An everlasting wind soughs around a small village in La Mancha and the cemetery, where women are cleaning the graves of their dear ones, fighting the winds destruction of their work. This opening scene already sets the tone of the rest of the movie. There are few scenes with men present, the most prominent dies within the first half hour of the movie. In Almodovars universe the women take care of everything, they are hardworking, caring, difficult and solidarity, sharing their intimate moments with each other.

As usual there are plenty of weird, funny and tragic moments in this story (which makes it almost impossible to give a summary of the incidents). The Return from the title is true in many respects, like in all his movies it has multiple meanings. But unlike his early efforts the story here is less over the top, rings truer and is leaving a big emotional impact on you. It's impossible not to be touched by this film.
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Format: DVD Verified Purchase
This was the first Pedro Almodavar film we'd seen and had only seen Penelope Cruz once before in the undemanding role she had in Captain Corelli's Mandolin. For the first fifteen minutes or so we thought it be the equivalent of a novel in the 'magic realism' mode or somesuch and my heart sank. But no, it took off and really gripped us. Cruz was great in her role which let her take all 'certain' events that befell her family in her stride with pragmatism and even humour. Excellent movie.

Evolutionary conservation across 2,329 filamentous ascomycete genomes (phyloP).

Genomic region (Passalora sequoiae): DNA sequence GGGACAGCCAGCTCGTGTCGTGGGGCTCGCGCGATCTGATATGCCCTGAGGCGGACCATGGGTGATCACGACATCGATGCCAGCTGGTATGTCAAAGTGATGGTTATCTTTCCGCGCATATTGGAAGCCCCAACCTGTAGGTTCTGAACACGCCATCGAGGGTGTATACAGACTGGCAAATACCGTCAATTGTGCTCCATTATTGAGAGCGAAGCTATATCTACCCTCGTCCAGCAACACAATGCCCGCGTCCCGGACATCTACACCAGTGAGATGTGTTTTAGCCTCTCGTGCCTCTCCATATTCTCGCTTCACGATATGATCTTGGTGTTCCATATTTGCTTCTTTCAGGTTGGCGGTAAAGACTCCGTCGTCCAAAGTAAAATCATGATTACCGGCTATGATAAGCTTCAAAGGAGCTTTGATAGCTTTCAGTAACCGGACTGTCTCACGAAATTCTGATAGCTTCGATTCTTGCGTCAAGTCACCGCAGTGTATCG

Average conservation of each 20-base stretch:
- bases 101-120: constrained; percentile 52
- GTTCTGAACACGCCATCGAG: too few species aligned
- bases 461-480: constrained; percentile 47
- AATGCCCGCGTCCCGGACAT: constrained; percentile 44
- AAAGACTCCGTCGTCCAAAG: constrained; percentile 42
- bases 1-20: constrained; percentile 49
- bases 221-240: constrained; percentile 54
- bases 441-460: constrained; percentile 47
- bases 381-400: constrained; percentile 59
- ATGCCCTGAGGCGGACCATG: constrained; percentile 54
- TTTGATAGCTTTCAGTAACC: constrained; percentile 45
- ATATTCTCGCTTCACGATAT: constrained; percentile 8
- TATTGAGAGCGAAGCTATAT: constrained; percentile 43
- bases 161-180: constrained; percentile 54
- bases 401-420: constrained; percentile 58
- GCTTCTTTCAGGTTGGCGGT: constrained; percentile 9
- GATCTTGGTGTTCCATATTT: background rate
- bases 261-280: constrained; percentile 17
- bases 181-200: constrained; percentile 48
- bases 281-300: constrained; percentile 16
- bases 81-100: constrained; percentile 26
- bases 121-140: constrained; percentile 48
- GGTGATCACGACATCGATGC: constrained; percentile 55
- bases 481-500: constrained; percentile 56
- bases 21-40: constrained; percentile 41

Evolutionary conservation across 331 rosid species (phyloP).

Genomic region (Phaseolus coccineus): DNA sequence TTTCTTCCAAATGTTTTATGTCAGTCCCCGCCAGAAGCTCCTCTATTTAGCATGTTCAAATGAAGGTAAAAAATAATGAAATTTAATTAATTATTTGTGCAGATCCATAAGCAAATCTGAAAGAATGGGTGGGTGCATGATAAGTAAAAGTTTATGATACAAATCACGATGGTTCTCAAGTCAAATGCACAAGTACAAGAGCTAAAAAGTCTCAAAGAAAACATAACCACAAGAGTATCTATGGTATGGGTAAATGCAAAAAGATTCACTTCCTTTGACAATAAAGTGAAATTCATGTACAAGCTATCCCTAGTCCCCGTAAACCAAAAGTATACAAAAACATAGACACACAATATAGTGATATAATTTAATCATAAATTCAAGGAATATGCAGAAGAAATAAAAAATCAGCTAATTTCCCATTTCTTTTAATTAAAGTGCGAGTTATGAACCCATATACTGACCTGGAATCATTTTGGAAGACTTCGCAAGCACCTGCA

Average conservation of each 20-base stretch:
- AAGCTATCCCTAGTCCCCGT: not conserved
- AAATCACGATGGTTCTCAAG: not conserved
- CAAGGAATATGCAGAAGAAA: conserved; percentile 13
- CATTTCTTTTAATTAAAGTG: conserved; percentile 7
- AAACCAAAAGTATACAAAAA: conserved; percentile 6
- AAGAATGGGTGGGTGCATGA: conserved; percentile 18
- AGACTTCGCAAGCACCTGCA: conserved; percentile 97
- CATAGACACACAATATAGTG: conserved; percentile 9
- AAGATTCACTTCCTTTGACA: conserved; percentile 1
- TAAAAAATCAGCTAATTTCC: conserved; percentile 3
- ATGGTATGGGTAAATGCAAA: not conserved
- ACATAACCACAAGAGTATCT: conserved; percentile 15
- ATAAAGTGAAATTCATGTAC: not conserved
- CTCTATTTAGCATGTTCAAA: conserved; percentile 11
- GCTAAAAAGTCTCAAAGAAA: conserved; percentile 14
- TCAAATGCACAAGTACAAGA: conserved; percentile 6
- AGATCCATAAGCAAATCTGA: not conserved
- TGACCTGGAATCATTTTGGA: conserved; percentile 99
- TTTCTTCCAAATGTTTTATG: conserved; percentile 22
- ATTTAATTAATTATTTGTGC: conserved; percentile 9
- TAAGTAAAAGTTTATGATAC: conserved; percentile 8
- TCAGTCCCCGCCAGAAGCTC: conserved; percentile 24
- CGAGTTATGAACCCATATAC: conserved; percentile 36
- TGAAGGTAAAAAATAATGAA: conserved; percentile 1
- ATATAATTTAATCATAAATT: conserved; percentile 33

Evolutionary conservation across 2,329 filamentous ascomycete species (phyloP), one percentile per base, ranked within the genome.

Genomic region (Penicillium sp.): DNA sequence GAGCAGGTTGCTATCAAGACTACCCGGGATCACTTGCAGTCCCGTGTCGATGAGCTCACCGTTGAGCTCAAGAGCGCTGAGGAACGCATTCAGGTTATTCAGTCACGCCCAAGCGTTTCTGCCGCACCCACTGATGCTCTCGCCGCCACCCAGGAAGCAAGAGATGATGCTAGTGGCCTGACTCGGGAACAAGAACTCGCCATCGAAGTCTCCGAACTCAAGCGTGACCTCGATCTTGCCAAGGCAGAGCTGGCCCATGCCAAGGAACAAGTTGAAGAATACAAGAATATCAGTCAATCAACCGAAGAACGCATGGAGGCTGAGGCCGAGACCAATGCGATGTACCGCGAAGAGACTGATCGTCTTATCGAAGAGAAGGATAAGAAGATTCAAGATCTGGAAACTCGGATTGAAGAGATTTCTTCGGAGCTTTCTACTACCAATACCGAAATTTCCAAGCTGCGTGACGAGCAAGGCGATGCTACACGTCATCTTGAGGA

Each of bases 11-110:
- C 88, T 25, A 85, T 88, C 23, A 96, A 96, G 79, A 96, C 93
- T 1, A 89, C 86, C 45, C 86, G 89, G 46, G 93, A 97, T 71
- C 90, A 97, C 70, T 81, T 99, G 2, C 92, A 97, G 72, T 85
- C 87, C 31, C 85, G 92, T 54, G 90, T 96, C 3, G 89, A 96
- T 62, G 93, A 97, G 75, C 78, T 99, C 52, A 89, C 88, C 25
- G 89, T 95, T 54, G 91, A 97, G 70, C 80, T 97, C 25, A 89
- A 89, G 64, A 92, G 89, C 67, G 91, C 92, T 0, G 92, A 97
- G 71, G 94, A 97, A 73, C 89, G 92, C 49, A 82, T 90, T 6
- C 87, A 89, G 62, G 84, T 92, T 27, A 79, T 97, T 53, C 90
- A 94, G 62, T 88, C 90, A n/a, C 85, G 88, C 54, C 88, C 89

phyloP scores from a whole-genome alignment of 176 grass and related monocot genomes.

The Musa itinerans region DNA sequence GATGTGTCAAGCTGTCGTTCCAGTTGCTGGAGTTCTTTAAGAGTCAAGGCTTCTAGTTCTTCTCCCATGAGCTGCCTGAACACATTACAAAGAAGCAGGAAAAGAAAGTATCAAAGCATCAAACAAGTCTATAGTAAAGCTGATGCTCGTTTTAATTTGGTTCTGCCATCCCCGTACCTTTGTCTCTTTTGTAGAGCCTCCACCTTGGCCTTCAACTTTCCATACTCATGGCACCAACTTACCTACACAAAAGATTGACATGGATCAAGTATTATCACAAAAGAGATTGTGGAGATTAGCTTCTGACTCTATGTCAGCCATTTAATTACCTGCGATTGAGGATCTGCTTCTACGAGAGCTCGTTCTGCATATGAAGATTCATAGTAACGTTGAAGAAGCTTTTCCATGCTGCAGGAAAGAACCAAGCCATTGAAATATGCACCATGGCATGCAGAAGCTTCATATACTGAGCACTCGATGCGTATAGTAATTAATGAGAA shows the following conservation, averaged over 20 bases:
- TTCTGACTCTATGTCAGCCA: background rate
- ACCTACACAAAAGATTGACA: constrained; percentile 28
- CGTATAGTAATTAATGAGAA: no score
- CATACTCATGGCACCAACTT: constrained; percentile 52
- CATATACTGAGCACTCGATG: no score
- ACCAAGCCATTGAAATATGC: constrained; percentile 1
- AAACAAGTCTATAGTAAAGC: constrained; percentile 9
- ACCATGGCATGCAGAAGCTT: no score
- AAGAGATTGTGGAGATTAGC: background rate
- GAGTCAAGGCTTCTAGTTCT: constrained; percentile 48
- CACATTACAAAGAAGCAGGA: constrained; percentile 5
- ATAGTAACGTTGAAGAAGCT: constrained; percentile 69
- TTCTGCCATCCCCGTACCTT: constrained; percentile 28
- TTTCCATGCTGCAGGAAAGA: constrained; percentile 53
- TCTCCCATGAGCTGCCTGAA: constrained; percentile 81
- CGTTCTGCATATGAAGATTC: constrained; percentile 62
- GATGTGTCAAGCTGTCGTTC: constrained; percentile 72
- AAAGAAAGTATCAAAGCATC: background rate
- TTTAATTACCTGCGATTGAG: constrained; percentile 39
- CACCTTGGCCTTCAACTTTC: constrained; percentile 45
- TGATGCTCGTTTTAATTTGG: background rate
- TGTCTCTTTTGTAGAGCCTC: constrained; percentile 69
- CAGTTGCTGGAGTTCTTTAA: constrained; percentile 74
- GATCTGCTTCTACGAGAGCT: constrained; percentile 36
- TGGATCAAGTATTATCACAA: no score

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Format: DVD
Pronounced bol-ber and translated loosely as "to return", "Volver" is the sixteenth full-length release from what is perhaps Spain's most recognized modern director Pedro Almodóvar; and it marks a welcome, surprisingly conventional addition to his résumé. Built around familiar themes such as family, femininity and resilience, there is one theme that looms over this work more than any other; death, and more specifically the influence of death on the living psychologically, spiritually and literally. Moreover, it uses the proposed return of the dead to show how life perpetuates itself inter-generationally.

Much of the films worldwide box office success (estimated to be over $80,000,000) has been attributed to the career-defining role of Penélope Cruz, receiving Best Actress nominations at the Oscars, Academy Awards and the Golden Globes amongst others. Cruz credits Almodóvar's "Tie Me Up! Tie Me Down!" as the reason she started acting, and the two have worked together twice before - most notably in her solid portrayal of an AIDS-ridden, pregnant nun in "All About My Mother" - and as such it seems their respectful relationship has brought out the very best in her; under his direction she gives herself to the role completely, happy to appear unflatteringly aged and to wear a prosthetic butt throughout shooting (somewhat amusingly). Carmen Maura and Lola Dueňas - who together with Cruz share the Cannes Best Actress award - are equally fantastic as the lead's sister and mother, filling the film with an understated, poignant glow.

This is a subtle triumph that carefully traverses the barrier between tragedy and comedy, and manages to be inspiringly heartwarming without a hint of cheese: beautifully written, carefully put together and faultlessly performed.